Nigerian 419 Scam is Back, With a Twist
A 'buyer' sees your house advertised online and makes a nice offer. But first, you're asked to send some cash.
By Gayle Pollard-Terry - Los Angeles Times Staff Writer
>>When real estate agent Jennifer Caveness decided to sell her Huntington Beach town house recently, she listed the two-bedroom, two-bathroom property in the Multiple Listing Service, the traditional method of attracting sellers. She also advertised it on two popular websites, CraigsList.com and MySpace.com.
She quickly became the target of a new twist on an old scheme — the Nigerian advance-fee scam called 419 after the number of the West African nation's criminal code that prohibits this type of fraud.
For years, con artists have sent e-mails offering to share millions of dollars if the recipients would pay to cover the transfers costs, administrative fees, customs or bribes they say are needed to get the money out of the country. Or the e-mails promised big international lottery winnings after the payment of upfront fees.
Of course, the payoffs never materialize.
In the fraud's latest incarnation, home sellers are being targeted.
Caveness canceled the deal and reported the incident to the FBI's Internet-crime complaint center. The agency, which is working with the Nigerian government, will look at names and similarities to determine whether a pattern exists and if these individuals are part of a larger scheme. The FBI, which receives 20,000 Internet-crime complaints a month, advised The Times against revealing the names of the men who contacted Caveness in case there was an investigation already underway involving them; also, Nigerian criminals have been known to threaten their online victims.
Peter Brust, former chief of the cyber-crime division at FBI headquarters, said that the new versions of the 419 scams are increasingly more believable. "It's not like they offer you millions of dollars," he said. "They read the newspapers and they know what's possible on the Internet, like the social-networking sites." The scam artists not only work out of Nigeria, he said. Other top spots include the United Kingdom, the Netherlands and South America.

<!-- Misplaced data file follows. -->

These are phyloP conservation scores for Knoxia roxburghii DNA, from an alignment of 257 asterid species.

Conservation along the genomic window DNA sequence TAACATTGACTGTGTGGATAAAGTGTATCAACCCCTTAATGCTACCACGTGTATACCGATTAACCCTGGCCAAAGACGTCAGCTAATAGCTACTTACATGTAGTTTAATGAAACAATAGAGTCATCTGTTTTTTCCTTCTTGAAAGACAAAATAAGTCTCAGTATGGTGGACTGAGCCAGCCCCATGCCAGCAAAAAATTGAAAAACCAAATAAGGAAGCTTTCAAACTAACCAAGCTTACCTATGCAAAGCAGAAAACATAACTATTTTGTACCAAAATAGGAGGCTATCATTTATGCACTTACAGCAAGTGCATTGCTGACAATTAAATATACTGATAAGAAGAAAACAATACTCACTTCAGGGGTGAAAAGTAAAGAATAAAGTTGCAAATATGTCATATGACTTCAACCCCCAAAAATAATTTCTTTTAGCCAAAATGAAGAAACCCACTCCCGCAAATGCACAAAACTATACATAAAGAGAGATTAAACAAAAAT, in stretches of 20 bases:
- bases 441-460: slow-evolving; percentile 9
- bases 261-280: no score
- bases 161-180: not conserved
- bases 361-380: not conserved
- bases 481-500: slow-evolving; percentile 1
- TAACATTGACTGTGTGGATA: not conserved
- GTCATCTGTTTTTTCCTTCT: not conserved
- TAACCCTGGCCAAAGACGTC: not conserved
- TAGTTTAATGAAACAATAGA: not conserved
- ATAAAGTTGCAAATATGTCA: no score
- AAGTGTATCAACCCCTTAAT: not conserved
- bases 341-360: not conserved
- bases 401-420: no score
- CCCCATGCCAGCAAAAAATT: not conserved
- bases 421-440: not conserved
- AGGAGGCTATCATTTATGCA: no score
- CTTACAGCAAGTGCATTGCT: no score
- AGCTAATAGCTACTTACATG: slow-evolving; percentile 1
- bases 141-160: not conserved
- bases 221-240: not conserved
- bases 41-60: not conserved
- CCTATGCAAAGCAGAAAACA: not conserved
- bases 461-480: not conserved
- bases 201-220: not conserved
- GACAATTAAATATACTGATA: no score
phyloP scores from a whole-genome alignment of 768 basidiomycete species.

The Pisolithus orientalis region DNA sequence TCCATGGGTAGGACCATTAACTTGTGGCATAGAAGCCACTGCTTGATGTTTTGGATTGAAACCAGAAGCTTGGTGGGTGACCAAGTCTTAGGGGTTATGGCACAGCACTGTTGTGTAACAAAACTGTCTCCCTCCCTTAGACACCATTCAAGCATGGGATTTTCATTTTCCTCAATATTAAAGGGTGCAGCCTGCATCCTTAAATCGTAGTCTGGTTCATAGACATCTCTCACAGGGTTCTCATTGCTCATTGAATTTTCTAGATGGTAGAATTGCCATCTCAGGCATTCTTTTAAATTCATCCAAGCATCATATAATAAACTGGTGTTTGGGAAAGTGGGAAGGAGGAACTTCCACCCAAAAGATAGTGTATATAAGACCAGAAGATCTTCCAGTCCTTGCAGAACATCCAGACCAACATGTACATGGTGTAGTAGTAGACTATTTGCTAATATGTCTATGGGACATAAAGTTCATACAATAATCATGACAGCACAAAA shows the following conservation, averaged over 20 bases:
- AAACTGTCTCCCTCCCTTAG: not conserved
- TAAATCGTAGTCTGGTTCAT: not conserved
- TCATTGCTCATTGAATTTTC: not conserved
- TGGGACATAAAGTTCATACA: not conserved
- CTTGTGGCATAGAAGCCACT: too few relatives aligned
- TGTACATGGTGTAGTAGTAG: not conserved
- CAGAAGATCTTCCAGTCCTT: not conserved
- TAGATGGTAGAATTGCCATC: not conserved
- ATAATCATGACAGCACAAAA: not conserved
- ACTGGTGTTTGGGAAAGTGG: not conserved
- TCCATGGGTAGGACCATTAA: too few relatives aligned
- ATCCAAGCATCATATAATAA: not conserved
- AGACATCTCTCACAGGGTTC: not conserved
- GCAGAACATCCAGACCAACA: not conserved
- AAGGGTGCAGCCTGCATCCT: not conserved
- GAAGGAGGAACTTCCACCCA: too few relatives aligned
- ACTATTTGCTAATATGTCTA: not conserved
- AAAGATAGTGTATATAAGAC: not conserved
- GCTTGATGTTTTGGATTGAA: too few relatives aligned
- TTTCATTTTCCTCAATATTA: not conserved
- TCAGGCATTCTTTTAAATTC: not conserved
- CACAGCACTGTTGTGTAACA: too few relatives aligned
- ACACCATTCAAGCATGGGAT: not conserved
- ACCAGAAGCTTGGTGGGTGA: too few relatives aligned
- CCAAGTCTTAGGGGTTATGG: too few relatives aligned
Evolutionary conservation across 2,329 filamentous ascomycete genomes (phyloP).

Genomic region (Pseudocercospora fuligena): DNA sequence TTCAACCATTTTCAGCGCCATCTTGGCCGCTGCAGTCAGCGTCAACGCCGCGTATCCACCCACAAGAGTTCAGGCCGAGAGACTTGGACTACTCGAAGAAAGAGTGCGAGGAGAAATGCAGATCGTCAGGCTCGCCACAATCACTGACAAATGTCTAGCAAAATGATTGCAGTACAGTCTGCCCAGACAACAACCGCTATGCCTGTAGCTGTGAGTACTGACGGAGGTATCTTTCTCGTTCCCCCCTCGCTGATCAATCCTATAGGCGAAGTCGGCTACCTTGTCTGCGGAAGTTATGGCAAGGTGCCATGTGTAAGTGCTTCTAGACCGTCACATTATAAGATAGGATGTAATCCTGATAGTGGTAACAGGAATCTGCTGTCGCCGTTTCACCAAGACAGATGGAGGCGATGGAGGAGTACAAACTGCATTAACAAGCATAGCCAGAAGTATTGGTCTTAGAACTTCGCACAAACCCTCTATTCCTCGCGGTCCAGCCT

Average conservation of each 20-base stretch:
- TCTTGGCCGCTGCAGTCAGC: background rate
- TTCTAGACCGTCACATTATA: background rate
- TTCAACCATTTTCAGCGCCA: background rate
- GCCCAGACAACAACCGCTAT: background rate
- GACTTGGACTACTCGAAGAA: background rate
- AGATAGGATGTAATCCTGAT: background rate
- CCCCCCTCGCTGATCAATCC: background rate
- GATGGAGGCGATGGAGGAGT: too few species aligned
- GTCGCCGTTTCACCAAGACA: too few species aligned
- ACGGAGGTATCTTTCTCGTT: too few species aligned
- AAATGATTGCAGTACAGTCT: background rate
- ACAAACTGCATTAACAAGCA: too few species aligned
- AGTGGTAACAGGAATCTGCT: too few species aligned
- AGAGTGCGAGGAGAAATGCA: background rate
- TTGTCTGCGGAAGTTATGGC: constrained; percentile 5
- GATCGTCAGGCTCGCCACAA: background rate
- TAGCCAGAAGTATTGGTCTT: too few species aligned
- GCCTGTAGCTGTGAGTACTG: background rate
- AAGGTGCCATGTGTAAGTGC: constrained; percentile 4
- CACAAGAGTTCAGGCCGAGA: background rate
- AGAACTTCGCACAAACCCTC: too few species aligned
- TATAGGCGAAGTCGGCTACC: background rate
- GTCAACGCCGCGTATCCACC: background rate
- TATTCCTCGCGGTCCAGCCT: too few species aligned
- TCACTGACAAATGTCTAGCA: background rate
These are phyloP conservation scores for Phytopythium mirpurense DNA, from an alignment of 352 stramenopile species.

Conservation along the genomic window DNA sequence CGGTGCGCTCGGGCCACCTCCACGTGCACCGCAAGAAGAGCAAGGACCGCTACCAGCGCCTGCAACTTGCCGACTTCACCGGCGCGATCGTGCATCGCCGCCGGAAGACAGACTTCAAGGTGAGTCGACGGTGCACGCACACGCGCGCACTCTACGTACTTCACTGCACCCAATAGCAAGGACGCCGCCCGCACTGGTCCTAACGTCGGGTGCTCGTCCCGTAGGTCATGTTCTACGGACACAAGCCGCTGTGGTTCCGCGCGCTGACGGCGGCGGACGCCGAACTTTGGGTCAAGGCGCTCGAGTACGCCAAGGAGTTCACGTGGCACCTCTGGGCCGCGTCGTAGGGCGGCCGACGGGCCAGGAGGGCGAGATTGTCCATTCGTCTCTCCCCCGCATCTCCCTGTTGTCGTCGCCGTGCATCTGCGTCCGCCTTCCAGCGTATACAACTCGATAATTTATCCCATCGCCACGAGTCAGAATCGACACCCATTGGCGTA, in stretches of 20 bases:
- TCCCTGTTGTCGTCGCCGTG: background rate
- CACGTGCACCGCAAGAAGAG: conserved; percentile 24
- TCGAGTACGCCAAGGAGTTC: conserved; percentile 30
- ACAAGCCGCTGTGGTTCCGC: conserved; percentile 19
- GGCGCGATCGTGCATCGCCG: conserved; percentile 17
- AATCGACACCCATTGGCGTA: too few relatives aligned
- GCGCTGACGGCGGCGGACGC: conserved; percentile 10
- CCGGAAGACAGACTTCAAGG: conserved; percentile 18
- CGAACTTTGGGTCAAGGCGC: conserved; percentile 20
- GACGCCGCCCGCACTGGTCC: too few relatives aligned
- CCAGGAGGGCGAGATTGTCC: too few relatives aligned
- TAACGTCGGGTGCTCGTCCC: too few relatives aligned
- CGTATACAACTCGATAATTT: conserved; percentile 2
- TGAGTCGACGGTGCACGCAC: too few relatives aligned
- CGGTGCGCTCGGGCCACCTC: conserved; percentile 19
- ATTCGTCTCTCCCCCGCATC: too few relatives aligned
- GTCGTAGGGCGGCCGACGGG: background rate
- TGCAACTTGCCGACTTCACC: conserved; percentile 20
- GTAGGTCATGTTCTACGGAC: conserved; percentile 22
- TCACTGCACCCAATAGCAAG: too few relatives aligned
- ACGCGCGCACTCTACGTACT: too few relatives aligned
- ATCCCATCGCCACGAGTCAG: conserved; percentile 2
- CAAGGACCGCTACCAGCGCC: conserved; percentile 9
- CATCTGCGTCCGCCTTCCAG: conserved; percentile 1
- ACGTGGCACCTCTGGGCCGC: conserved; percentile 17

Where to turn for information on cyber scams:
• Internet users who suspect they are victims of cyber crime should go to http://www.ic3.gov - The Internet Crime Complaint Center, a partnership of the FBI and the National White Collar Crime Center, collects complaints, develops information and, when necessary, refers the allegations to the proper federal, state, local or international authorities for investigation.
• The FBI also recommends a consumer-advocacy website, Looks Too Good to Be True (www.lookstoogoodtobetrue.com), for prevention tips, victims' stories, a test to determine how vulnerable you are to Internet scams or to order free fraud-prevention DVDs produced by the U.S. Postal Inspection Service, one of the sponsors of the site.
• Complaints can also be filed at http://www.ftc.gov - the online site of the Federal Trade Commission.
• Information from the federal government and technology companies on how to protect yourself online is available at onguardonline.com/crossborder.html.<<
Stay vigilant. For research and hilarious entertainment, I recommend you check out http://www.419eater.com/